Rome (CNN) -- The work to choose a successor to retired Benedict XVI begins in earnest Tuesday, as the cardinals charged with the task prepare to be locked away in a secret election, or conclave, in Vatican City.
Just a few hours after moving into Santa Marta, their residence at the Vatican for the duration of the process, the 115 cardinals who will choose the new pope took part in a morning Mass at St. Peter's Basilica.
They processed into St. Peter's, clad in scarlet robes, for a service in which they prayed for guidance in making a choice that could be crucial to the future direction of a church rocked by scandal in recent years.
Members of the public waited in long lines Tuesday morning to join the Mass, which was open to all. As the service began, the morning's brilliant sunshine came to an abrupt end, with the skies letting loose thunder, lightning and a torrential downpour.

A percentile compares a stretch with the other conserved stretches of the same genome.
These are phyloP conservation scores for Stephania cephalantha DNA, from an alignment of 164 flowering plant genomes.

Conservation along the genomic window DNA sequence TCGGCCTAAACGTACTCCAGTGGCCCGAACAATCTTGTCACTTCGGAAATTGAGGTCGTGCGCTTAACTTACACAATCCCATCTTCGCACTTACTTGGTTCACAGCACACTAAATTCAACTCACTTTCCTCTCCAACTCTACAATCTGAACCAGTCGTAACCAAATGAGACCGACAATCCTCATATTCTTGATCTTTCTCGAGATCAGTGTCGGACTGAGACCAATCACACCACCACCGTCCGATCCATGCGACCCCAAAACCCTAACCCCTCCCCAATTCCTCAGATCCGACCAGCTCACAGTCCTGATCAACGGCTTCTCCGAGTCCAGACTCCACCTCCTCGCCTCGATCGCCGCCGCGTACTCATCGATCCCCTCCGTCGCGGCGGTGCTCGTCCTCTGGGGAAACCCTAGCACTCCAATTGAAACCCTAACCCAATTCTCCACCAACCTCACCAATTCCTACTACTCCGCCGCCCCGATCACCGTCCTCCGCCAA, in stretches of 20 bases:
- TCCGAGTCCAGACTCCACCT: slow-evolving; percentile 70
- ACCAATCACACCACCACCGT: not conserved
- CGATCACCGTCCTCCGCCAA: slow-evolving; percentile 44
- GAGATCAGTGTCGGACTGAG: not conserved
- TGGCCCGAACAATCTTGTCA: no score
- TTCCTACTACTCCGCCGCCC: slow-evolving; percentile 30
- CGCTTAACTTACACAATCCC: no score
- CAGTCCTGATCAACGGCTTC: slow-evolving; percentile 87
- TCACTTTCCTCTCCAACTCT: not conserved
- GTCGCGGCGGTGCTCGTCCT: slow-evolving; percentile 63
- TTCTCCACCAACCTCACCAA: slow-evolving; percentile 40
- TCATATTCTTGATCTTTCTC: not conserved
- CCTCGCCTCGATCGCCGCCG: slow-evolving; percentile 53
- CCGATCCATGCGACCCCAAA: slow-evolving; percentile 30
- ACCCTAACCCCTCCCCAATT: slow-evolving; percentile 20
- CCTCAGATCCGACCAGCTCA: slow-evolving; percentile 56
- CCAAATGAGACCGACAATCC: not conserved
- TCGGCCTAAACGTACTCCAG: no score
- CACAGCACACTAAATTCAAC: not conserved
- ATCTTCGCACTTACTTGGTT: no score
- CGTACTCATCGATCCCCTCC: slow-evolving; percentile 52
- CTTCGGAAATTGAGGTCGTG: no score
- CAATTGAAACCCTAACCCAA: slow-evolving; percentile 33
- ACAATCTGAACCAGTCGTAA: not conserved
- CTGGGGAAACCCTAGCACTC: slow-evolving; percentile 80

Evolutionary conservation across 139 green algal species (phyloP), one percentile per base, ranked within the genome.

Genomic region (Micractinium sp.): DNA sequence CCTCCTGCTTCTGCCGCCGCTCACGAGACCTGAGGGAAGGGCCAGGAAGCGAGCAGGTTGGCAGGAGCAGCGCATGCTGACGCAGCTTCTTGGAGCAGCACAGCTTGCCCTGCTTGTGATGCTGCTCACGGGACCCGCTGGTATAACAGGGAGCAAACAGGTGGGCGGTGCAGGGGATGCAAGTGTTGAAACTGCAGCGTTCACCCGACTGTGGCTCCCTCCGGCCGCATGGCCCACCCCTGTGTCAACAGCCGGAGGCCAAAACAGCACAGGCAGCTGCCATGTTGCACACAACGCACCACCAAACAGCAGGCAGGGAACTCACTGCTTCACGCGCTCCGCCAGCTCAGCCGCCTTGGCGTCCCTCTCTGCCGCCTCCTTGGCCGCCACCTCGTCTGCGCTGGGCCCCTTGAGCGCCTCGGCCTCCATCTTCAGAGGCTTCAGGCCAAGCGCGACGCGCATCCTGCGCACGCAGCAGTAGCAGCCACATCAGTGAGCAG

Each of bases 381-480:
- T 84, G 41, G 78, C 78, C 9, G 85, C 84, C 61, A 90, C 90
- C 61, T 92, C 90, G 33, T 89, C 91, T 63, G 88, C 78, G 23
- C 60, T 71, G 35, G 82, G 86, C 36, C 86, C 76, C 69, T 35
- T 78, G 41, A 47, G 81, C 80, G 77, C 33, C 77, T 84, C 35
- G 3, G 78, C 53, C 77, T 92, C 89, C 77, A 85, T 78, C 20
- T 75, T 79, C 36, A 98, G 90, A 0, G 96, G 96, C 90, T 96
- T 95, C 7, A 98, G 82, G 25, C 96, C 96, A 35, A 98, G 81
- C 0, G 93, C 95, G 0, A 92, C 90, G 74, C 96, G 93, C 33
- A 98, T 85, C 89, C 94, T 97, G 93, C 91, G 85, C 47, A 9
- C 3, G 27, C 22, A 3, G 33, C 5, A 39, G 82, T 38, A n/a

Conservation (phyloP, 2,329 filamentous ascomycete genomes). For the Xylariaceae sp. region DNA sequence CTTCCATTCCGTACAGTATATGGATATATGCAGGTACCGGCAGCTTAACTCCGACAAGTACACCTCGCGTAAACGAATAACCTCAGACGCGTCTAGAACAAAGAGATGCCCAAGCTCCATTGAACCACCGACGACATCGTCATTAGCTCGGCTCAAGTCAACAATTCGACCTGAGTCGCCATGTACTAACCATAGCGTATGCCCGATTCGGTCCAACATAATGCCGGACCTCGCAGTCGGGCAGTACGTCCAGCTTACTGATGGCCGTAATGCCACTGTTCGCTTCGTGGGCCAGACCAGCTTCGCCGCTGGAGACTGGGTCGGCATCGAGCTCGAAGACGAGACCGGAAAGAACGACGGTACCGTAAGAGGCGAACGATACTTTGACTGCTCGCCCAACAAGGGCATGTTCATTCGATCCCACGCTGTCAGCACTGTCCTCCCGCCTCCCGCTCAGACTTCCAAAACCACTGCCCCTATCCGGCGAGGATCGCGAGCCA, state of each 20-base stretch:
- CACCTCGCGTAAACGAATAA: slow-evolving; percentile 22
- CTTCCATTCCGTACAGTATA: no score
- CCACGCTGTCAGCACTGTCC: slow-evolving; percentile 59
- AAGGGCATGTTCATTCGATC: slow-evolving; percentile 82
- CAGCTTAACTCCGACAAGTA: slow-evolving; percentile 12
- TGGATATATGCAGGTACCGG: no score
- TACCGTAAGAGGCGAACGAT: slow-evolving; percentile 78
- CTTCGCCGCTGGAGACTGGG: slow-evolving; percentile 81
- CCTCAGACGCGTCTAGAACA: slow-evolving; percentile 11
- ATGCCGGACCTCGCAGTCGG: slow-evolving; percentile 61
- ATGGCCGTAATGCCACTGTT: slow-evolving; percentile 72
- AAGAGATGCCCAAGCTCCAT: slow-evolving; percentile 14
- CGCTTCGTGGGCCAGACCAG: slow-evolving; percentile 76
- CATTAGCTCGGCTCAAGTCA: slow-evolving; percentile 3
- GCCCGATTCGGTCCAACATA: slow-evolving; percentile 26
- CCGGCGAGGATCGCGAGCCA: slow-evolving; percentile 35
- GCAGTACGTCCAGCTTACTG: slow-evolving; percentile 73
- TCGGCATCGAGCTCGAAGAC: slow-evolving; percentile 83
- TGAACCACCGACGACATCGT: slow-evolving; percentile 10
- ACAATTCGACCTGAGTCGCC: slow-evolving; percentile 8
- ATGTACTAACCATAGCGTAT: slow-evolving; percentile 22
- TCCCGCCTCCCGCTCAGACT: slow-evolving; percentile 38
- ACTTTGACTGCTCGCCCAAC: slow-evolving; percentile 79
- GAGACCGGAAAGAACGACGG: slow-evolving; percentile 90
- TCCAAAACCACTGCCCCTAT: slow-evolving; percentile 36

Applause echoed round St. Peter's as Cardinal Angelo Sodano, dean of the College of Cardinals, offered thanks for the "brilliant pontificate" of Benedict XVI, whose shock resignation precipitated the selection of a new pope.
Sodano's homily focused on a message of love and unity, calling on all to cooperate with the new pontiff in the service of the church.
"My brothers, let us pray that the Lord will grant us a pontiff who will embrace this noble mission with a generous heart," he concluded. In the afternoon, the 115 cardinal-electors -- those younger than 80 who are eligible to vote -- will go to the Pauline Chapel for further prayers.
They will then walk to the Sistine Chapel, chanting prayers as they go, to begin the secret election called the conclave.
The doors will be locked behind them, and after that the only clue the world will have of what is happening inside will be periodic puffs of smoke from a copper chimney installed in the chapel over the weekend. Black smoke, no pope.
White smoke, success.
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